Quebec immigration is unlikely to rise sharply anytime soon after Premier François Legault’s ruling Coalition Avenir Québec (CAQ) won a decisive majority in the provincial election on Monday.
In a landslide victory, the CAQ took 90 ridings, making that win the most decisive in Quebec provincial politics since 1989 when the Liberals led by Robert Bourassa won in 92 ridings.
The win solidifies the CAQ’s hold over Quebec politics. The party went into the election with 76 seats and grew that by 14.
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In Quebec politics, 63 seats are needed to form a majority government.
The election results give the Legault government carte blanche when it comes to immigration policy – and Legault has clearly indicated he will not be substantially increasing immigration.
“With 50,000 immigrants per year, we are already one of the few places in the world that receives proportionately as many immigrants,” the premier reportedly said in French in early June.
In the week ahead of the election, he described a substantial increase in immigration to the province as something that would be cultural suicide for the Quebecois.
“Until we have stopped the decline of French,” the premier told business, “I think that, for the Quebec nation, which wants to protect French, it would be a bit suicidal to increase (immigration).”
The Liberals were much more bullish on immigration than the ruling party but they suffered a political setback on Monday, dropping to only 21 seats.
Liberals Wanted Immigration Increased To 70,000 New Permanent Residents Annually
Provincial Liberal leader Dominique Anglade had called in mid-May for a massive increase in immigration to Quebec, up to 70,000 new permanent residents annually.
“This year, Quebec will on the whole welcome that many,” she reportedly said in French. “This is the policy of François Legault, 70,000 people. If we have the capacity to welcome 70,000 immigrants, I think that we should base ourselves on that figure and we are discussing that in all the regions of Quebec.”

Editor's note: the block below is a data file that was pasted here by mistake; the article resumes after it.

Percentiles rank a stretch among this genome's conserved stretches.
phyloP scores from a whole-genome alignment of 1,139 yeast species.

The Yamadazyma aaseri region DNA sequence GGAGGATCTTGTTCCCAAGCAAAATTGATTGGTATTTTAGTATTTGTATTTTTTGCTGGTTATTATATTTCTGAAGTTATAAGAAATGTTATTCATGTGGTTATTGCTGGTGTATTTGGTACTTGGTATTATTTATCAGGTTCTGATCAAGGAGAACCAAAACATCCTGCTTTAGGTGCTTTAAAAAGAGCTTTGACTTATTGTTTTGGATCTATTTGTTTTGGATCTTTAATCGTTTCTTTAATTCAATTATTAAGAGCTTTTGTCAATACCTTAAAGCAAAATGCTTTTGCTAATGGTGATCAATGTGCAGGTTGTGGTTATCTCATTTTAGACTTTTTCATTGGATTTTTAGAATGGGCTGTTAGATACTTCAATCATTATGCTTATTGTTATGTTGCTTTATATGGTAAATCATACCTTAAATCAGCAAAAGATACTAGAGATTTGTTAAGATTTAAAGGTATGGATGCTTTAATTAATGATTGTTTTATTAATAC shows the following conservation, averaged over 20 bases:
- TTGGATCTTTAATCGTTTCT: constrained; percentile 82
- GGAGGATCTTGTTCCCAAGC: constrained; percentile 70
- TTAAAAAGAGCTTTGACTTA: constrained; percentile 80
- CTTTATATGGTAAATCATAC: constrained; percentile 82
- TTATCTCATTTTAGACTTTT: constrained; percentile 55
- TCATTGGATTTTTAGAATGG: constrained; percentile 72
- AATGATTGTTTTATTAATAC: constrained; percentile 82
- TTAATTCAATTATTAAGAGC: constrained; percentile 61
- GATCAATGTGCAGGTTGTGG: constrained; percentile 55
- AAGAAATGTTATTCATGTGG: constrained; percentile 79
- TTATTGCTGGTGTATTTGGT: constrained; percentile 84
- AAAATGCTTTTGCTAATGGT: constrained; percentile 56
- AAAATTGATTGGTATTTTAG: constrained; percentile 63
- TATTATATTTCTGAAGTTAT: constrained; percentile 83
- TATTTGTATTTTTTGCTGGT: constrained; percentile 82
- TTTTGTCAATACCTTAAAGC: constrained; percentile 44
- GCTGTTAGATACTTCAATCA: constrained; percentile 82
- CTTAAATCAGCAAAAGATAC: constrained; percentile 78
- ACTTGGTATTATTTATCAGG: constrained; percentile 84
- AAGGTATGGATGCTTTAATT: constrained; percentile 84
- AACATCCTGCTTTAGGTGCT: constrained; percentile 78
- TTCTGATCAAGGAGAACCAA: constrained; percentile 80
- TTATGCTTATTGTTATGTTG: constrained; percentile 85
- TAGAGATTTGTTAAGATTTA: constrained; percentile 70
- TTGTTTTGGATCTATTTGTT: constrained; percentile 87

Even that target was far short of the level immigration desired by many business groups in the province whose members struggle to find workers during a serious labour shortage.
Véronique Proulx, president of the Manufacturiers et Exportateurs du Québec (MEQ) manufacturing and exporting industry association, reportedly called for the province to receive as many as 90,000 immigrants annually ahead of the election.
“We know the labour shortages cannot be fixed in the blink of an eye and it will take a series of strategies working in tandem to reduce the impact of the lack of workers,” Proulx said in a statement in French.
Jean Boulet Will Be Leaving Immigration Portfolio Due To Anti-Immigrant Comments
Ahead of the campaign period for the provincial election, MEQ and three other business associations, the Conseil du Patronat du Québec (CPQ) employers’ group, the Fédération des Chambres de Commerce du Québec (FCCQ) association of chambers of commerce, and the Fédération Canadienne de l’Entreprise Indépendante (FCEI) association of independent businesses, lobbied the provincial political parties to take a series of measures to resolve the labour shortages, including a massive increase in immigration.
But the ruling CAQ refused to budge.
In the final weeks before the election, Immigration Minister Jean Boulet went so far as to utter a comment critical of immigrants during a debate.
The immigration minister for the province reportedly said: “80% of immigrants go to Montreal, do not work, do not speak French or do not adhere to the values of Quebec society.”
He later backtracked on those comments which drew an immediate but the damage to Boulet’s reputation as immigration minister was by then already done.
The very same day those comments came to light, the premier reportedly distanced himself from Boulet and indicated the immigration minister had effectively “disqualified” himself from that ministerial position “for reasons of perception and confidence.”
That means the only immigration-related outcome of this provincial election campaign in Quebec is likely to be a new immigration minister – but one following the same policies as his or her predecessor.